Football. Hip-hop culture. Bird reactions. We compiled a list of 10 subreddits that saw significant and steady growth throughout January.
As the Reddit community grows, the number of subreddits grows along with it. Hundreds of subreddits are added to the site each month, covering topics as broad as the NFL or as specific as the daily activities of someone named Liam. For some reason, these are the ones that caught on.
The subreddit, born in December 2012, has the potential to completely replace human reaction GIFs.
Based on the "You had ONE job" meme, r/onejob collects real-world examples of people and corporations failing at their sole responsibility. The meme was featured on BuzzFeed as "19 People Who Just Want to Watch the World Burn."
What does "lyrical" mean in hip-hop? What are the best hip-hop music videos? Subscribers to r/hiphop101 gather to ask questions, hold discussions, and share material on everything from the world of hip-hop music.
With the winter months forcing even the most hardened farmers indoors, it's no surprise that r/indoorgarden ballooned to over 1,000 subscribers in its 26-day history. Enthusiasts share their indoor gardening results, exchange tips, and help each other get acclimated to the presence of a roof and climate control.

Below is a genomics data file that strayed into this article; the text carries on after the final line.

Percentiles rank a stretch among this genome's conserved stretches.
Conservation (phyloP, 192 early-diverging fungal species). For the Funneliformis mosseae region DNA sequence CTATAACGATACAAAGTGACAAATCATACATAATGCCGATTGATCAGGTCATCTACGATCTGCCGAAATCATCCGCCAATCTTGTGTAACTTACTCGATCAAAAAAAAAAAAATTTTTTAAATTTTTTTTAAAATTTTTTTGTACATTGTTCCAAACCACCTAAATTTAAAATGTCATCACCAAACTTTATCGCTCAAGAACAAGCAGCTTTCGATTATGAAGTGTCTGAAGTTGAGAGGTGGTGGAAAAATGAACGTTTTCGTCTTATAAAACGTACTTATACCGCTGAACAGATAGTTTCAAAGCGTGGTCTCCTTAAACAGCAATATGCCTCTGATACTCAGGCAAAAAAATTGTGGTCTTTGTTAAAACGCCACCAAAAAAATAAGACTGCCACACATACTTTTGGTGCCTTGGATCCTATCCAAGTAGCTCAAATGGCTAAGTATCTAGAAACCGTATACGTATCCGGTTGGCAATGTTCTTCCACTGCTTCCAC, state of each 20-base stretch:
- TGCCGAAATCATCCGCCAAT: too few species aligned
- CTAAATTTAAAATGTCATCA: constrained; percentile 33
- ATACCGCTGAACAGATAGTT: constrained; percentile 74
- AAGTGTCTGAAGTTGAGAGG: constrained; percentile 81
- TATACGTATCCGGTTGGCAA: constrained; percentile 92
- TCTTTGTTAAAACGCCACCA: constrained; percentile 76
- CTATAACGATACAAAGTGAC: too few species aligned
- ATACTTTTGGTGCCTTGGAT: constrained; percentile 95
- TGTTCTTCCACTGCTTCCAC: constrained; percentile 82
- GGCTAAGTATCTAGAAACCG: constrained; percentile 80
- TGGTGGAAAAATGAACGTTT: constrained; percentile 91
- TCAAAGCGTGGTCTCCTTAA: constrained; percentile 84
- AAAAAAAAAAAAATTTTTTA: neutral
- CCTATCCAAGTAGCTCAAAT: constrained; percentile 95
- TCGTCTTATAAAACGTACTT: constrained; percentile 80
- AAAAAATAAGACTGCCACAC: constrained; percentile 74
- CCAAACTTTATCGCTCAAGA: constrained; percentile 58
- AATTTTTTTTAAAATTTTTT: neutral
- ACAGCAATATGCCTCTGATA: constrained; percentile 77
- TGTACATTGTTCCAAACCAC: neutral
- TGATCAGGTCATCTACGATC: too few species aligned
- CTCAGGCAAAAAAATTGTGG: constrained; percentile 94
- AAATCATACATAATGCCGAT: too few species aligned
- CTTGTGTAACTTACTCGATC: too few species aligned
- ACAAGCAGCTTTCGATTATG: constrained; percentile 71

January always marks the end of the season for every NFL team except two Super Bowl-bound finalists. Subscribers to r/nfl_draft converge on the subreddit to learn of news on trades, shake-ups in individual organizations, and to better plan next year's fantasy football teams.
Even as the seasons wind down, football isn't all business. Subscribers to r/nflgifs gather to share animated GIFs of everything from touchdown dances to incredible plays to even coach reactions.
Subscribers to this brand-new subreddit gather to exchange the absolute worst advice for sex and relationships.
Every January, gyms and other athletic venues see an influx of people who made New Year's resolutions to live healthier lifestyles. Why can't their videogame counterparts do the same?
In r/speedrun, community members time the speeds of various videogame characters, from Super Mario to Batman.
Subscribers to r/storiesofwar have found themselves in major combat with enemy soldiers, unforgiving terrain, and...aliens. Gamers flock to r/storiesofwar to share tales of how, on their very last life and using the last of their energy levels, managed to still overcome their game's toughest and most ruthless boss.
Subscribers of r/whitepeoplegifs, a response to the superpopular r/blackpeoplegifs, share images of missed high fives and rhythmless dancing. Unless the GIFs feature Emma Watson. Sidebar rules keep her sacred.
Photo via Tambako the Jaguar/Flickr